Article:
With the multitudes of sleeping bags hanging off of the racks, the many choices of insulation, prices ranging from $17.99 on up, and different shapes and sizes, it is difficult to make a choice. By considering just a few factors you will have the perfect sleeping bags for your needs.
The perfect temperature for your bag depends on where and when you will be using it. If you plan on taking a trip to Alaska in winter, you will need a different bag than one you would take on the RAGRAI bike ride in Iowa in summer. One bag can’t do it all. Also, you need to determine the type of sleeper you are; if you sleep with the window open in winter you can use a bag with a cold temperature rating. If you sleep with a down comforter in summer, you will need a warmer sleeping bag.
30Â°F and Up
Most sleepers use these temperature bags only in the summer. Although, the new style Ultralight Backpackers use these bags in colder temperatures, because of their main advantage – they can be lighter when built with the right material. If you are only going to camping in the summer and not in the mountains this temperature will be a perfect fit.
15Â°F to 25Â°F
This is the perfect all around temperature for a sleeping bag. It may be a little too hot in the summer compared to a 35Â°F bag and not warm enough in the middle of winter, but for Â¾ of the year it is a good warm temperature. If you are going to buy only one sleeping bag, than this is the temperature to look at.
0Â°F and below
These bags are only for those who get very cold at night or for winter campers. They are sweltering hot in the summer, but toasty when the snow is falling.
Silk or Poly-cotton liners will add 5Â°F to 10Â°F to any bag that they are put inside. They are a great way to extend the temperature rating of any bag you buy.
There are countless types of materials that manufacturers use to fill their sleeping bags. Each of these materials has advantages and disadvantages. Regardless of these, all insulations do the same thing: They trap heated air, which in turn keeps you warm.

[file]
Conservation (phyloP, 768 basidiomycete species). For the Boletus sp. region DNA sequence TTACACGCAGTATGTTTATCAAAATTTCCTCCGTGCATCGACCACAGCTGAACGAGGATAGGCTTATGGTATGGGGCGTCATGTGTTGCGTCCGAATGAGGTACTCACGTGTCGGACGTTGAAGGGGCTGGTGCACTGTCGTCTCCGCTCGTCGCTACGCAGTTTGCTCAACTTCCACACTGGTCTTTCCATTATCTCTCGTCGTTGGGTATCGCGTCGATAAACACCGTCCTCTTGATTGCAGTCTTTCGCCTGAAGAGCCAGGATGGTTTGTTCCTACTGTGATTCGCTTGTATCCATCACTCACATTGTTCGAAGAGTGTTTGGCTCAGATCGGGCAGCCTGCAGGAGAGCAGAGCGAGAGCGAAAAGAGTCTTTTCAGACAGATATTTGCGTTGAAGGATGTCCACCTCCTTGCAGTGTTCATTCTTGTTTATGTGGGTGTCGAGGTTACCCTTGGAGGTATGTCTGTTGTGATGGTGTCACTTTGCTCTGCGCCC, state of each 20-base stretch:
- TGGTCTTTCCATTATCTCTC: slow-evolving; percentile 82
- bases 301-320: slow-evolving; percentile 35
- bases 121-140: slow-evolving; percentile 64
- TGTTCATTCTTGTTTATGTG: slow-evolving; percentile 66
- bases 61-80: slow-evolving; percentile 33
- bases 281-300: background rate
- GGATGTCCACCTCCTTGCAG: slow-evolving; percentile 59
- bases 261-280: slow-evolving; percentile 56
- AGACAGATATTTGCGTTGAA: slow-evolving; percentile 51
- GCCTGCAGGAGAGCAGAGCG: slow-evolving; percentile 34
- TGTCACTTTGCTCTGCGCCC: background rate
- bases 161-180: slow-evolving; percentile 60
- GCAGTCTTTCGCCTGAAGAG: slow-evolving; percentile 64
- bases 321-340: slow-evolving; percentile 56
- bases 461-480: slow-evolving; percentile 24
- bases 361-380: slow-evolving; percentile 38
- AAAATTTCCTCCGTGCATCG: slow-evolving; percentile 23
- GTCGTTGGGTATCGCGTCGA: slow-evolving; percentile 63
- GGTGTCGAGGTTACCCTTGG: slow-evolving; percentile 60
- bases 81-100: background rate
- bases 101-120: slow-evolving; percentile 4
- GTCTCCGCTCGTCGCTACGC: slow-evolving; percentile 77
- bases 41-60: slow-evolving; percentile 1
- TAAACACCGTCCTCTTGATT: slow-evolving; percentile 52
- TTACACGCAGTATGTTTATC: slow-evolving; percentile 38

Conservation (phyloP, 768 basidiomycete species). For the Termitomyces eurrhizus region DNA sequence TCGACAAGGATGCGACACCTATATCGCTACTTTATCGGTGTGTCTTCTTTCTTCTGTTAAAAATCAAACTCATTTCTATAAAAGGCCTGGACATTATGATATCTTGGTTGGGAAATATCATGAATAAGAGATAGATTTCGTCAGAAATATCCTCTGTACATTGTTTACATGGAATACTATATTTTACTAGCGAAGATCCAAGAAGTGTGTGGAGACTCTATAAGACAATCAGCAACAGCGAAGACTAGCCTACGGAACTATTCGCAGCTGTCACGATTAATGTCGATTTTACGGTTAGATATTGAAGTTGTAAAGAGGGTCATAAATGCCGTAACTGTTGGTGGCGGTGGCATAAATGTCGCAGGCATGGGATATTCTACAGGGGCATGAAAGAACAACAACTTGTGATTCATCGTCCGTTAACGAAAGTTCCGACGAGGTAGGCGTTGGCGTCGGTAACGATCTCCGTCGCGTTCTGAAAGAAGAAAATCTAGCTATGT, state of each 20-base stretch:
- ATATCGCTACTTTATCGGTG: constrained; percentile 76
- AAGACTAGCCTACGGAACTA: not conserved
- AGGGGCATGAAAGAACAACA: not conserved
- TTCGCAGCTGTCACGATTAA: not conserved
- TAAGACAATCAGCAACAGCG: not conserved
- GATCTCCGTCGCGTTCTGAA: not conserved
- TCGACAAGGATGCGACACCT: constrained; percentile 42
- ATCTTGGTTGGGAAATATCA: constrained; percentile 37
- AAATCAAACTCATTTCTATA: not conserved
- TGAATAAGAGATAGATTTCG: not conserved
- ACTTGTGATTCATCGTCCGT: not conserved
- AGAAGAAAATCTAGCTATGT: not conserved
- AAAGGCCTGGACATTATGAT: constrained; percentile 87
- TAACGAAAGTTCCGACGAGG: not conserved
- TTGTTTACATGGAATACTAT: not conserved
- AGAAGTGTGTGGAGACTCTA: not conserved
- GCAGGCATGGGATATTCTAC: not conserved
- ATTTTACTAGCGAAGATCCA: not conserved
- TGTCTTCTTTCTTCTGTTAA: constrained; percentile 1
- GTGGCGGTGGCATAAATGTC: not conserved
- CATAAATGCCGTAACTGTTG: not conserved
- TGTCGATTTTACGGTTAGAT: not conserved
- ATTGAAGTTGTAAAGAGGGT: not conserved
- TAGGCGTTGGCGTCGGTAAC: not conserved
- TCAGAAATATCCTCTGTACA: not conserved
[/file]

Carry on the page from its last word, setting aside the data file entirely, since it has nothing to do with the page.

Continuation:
Goose is the gold standard for sleeping bag insulation. It is what all synthetics try to emulate. Being a natural material, it was has a greater temperature range. The feathers contract in the warm air thus holding less heat, and they expand in colder temperatures to trap more warmed air. Down also has the greatest expectancy of life out of any insulation. It packs smaller than any synthetic. The main perceived disadvantage of down is that when it gets wet it loses all of its ability to insulate. With modern sleeping bag fabrics it is incredibly hard to get a down bag wet, so don’t let this keep you away.
These man-made fibers come in many shapes, weights and costs. Their main claim to fame is that they insulate when wet. Their main disadvantage is that they weigh more than down, and they are bulkier than down when packed. Here are the names of a few going from the most technologically advanced to the least: Polarguard Delta, Polarguard 3D, Lite Loft, Quallofil, Hollofil. While down lasts a lifetime, you can expect 6 to 8 years out of synthetic bags before they lose their loft and thusly reduce their temperature rating. Synthetics give a great deal of value for their price.
Sleeping bags come in three different shapes: Mummy, Rectangular, and Tapered. Mummy bags are tighter to fit into, but are easier to keep warm. Rectangular bags give you a lot of room to toss and turn in, but are harder to keep warm. Tapered bags are a compromise. A good rule of thumb is that you use mummy bags when you want to save weight, like for backpacking or if you expect cold. Rectangular bags for summer or when you don’t have to carry it on your back, and Tapered if you just can’t stand a mummy and a rectangular is just too much.
For general all around car camping the weight of a sleeping bag isn’t that important, but when you’re backpacking every ounce counts — look for bags the weigh around 3 pounds or less. This usually means you need to consider down or one of the better synthetics.
Many bags offer extra features that can add to the comfort of your nights sleeping. A pillow pocket allows you to stuff a shirt or jacket into the hood of your bag for a make shift pillow. Pockets are nice to store a watch or contacts. Draft collars keep cold air from penetrating your zipper or from drifting down from the hood. The better bags give you several size and zipper options that allow you to fit your body perfectly or to mate two bags together. There are even women’s models that are built to fit women perfectly.
Don’t Forget Your Pad
Many first-time sleeping bag buyers often forget to purchase a pad to sleep on. Not only do these pads provide comfort, but they protect you from losing warmth to the cold ground below you. All sleeping bag temperature ratings assume you have a mattress under you.